- Have been going on several walks a day (shorter ones with the dog, longer more intense ones solo), and rather than beating myself up for becoming so out of shape (thanks to a foot injury and then the holi-daze [and hollandaise]) I’m realizing it’s not as bad as I thought. I do get winded sooner than I would like, but I noticed this morning I am still passing everyone else by when going up even the steepest hills. My foot twinges a bit, but not too bad and I remember to keep up my maintenance dose of ibuprofen for the inflammation, even when the pain isn’t there to remind me. Although I’m not at the level I was in August (able to run down the trail while skipping rope), at least I am doing *something* -- and I will get there again, definitely!

- I’m letting stuff go. Even though I may be in the “right”, sometimes the fight just isn’t worth the perceived reward. Example: I got a parking ticket a couple of months ago. I read all the signs, paid the meter, and set my alarm on my iPhone to ensure I’d be back in time. Came back, saw it was after 6 pm and therefore OK to park for free. Returned an hour later and there was a parking ticket on my windshield. Received 1 minute after 6. According to the ticket it was a no parking zone. I reread all the signs and so on, decided to fight it, but through a series of misfortunes (a bounced email, a slow snail-mail forward) I -- to quote Don Adams from Get Smart -- “missed it by THIS much!” and not only was my ticket deemed valid, but the fee was doubled. That’s $136 I don’t just have lying around. I was going to fight it again, and maybe I could actually be successful, but then I thought: how much aggravation would that be? What is my time worth? I’d have to drive out of my way to go and take photos of the signs; then I’d have to set an appointment to appear at traffic court; then even if I “won” chances are, the charge reversal from my bank card would be a big hassle or would take weeks. So, I got creative and found a way to earn an extra $120, and did that instead. Yeah, it still sucks the stupid City gets my $136 so unfairly, especially since I spend a lot of tax dollars in Hollywood, but… I let it go.

- Getting creative. I know I will be able to apply only some of the strategies as presented in Your Creative Brain (by Shelley Carson), and I’m not following all the exercises to the letter, but I am still finding the book very inspiring. And, I think I’m actually being creative by NOT following the instructions, but instead finding what works for me and applying it creatively. Now, *that’s* thinking outside the box. Reading the book has helped unlock a few ideas and solved a couple of mysteries… in fact, in the book, Carson mentions talking trash receptacles which say “thank you” when used. She mentions that people often say “you’re welcome” to the machine. She also says that other countries have taken the give-and-take even further. “Trash cans in Shanghai not only thank people for throwing their trash away, they have built in solar compactors for easy trash pickup (they also direct pedestrians to the nearest public restroom, although no one is sure what that has to do with trash disposal).” To me, it seems very obvious! Most people walking around are throwing away food and beverage containers… and what follows eating and drinking? Anyway, I never thought I was much of a divergent thinker (my go-to is the “Reason” brainset, according to my results of the quiz) but I have to say, I was struck by two great (or at least, unexpected), totally unrelated, ideas this morning while reading Your Creative Brain (while relaxed, drinking a cup of coffee outside in the breezy sunshine – I’m sure those were factors, too!). So, that follows the pattern of my second-strongest trait, the “Connective” brainset (one thing leads to another). I’m excited about putting them into motion. One is purely creative (something perfect to put into the script I’m currently writing) and one is creative/practical (how to make some money, doing something I like).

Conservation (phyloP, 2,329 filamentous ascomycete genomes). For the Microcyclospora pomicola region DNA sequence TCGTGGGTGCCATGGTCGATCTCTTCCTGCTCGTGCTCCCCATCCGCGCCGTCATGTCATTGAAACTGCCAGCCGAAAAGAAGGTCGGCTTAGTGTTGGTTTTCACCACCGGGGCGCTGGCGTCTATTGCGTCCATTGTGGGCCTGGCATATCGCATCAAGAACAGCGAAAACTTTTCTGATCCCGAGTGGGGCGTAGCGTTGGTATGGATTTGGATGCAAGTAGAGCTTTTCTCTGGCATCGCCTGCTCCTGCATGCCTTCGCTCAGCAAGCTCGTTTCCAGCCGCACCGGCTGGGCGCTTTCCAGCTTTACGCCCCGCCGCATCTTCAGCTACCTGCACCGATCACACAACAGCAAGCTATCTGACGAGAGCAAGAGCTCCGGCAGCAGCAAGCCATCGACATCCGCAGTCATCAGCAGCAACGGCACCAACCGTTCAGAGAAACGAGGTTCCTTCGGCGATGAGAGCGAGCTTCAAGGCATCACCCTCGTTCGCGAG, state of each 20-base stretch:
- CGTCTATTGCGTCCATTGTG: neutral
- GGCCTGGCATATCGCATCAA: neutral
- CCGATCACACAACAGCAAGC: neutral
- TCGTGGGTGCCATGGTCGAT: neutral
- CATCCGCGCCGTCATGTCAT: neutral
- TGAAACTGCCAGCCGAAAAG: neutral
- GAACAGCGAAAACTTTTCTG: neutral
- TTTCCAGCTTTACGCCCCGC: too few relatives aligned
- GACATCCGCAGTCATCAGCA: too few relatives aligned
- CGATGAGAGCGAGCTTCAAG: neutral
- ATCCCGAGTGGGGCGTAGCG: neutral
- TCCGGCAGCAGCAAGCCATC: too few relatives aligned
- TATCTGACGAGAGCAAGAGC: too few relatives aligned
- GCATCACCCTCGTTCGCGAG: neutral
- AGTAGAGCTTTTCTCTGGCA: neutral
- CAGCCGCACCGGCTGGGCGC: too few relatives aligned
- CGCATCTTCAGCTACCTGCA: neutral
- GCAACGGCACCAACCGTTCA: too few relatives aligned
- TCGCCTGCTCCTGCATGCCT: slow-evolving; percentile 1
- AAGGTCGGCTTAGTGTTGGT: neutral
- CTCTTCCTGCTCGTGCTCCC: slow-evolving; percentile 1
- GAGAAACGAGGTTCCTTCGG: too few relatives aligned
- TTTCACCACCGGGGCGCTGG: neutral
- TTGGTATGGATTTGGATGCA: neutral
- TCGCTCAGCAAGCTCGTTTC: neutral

- I’m watching one movie I want to see, every day. Usually, I have to review movies I may not necessarily *want* to see and I don’t have tv cable for mindless channel surfing, so purposefully and mindfully watching a DVD (whether it’s a foreign film I’ve been meaning to watch for months – like, Zulawski’s THE IMPORTANT THING IS, TO LOVE or revisiting an old fave like the lightweight 70s mystery THE LAST OF SHEILA) and actually taking the time to savor it without checking my emails ad infinitum, has been quite good. To myself.

Related links

Interview with Guillermo del Toro (
Ogre (
20 Things to start doing in your relationships (Marc & Angel Hack Life)
James Taylor & Carly Simon – You’ve Got A Friend (YouTube)
Your Creative Brain (